That’s why having car insurance is so important. If you don’t have insurance, you may need to cover those costs out of pocket, depending on whether the accident was your fault.
If you’re at fault
If the accident was your fault, you could be liable for damages and injuries depending on where the accident occurred. The majority of states are at-fault states (also known as tort states), meaning that at-fault drivers are responsible for paying for damages and injuries that happen in a car accident.
If you don’t have insurance, the other driver can sue you for damages from the accident. You might be required to pay for:
- Property damages
- Medical bills
- Lost wages
- Pain and suffering
If the other driver sues you and the judgment goes against you, you’ll have to pay for any damages out of pocket. If you don’t have the funds available, the court could garnish your wages until you’ve paid all damages in full.
If you’re not at fault
If you’re in an accident and the other driver is at fault, their insurance would pay for any damages or injuries incurred.
In some states, though, the amount you can receive from another driver’s insurance may be limited if you’re an uninsured driver. These are known as "no-pay, no-play" states.
No-pay, no-play states also have limits on how much you can seek through legal action as an uninsured driver. If the accident occurred in a no-pay, no-play state, you could only sue an at-fault driver for quantifiable damages (like medical expenses), not other consequences like mental and emotional distress. Some states might not let you sue at all. You may also have to pay a deductible for repairs before you can seek legal action against the other driver.
Because you don’t have insurance, even if the accident isn’t your fault, you could still have your license suspended or revoked, your vehicle impounded, or face hefty fines.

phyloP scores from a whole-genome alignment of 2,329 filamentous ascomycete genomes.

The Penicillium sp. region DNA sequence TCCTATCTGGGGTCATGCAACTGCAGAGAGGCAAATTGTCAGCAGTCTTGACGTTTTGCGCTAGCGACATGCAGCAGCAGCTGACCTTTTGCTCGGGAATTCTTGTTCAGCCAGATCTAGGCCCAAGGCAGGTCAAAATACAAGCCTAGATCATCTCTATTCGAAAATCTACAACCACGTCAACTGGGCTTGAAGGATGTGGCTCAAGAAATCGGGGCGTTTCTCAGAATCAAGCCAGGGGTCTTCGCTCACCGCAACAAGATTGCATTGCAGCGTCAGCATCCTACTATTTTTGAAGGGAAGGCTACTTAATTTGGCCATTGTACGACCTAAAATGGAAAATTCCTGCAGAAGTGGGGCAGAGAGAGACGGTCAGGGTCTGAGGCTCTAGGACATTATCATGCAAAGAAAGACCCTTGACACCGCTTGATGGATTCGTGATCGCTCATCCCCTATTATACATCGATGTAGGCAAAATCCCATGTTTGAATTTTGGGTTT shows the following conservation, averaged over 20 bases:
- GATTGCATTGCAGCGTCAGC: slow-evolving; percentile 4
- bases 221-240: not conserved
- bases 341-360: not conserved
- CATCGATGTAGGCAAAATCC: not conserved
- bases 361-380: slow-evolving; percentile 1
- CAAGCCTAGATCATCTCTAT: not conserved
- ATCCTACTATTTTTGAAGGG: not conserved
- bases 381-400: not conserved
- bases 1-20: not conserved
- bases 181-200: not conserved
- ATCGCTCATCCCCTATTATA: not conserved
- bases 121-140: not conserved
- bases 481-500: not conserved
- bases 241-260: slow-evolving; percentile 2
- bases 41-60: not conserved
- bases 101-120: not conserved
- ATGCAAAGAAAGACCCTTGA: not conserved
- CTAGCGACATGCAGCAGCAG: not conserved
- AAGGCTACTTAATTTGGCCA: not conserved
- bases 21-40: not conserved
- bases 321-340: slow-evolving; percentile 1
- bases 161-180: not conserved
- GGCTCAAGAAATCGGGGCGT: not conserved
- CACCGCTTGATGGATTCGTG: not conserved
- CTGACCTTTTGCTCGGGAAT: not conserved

If the accident occurs in a no-fault state
Some states are considered no-fault states. In no-fault states, blame isn’t assigned to either driver regardless of circumstances or insurance status. However, these states still require drivers to carry personal injury protection coverage.
If you’re in an accident in a no-fault state, each driver must file a claim with their own insurance carrier regardless of who caused the accident. If you’re uninsured, you can’t file a claim. You’re responsible for paying for any damages to your vehicle and any medical bills incurred from injuries sustained in the accident.
If the accident occurs in a no-fault state, the other driver typically can’t name you in a lawsuit or seek compensation directly from you in most cases, even if you’re at fault and without insurance.
You could be named in a lawsuit in limited circumstances where serious injuries occurred. If the expenses are beyond your state’s legal threshold, you could be required to pay damages out of pocket along with any legal fees incurred if you hire a lawyer. Legal actions available to either party may vary depending on the state.
With Credible, you can compare car insurance rates from multiple insurance providers in minutes.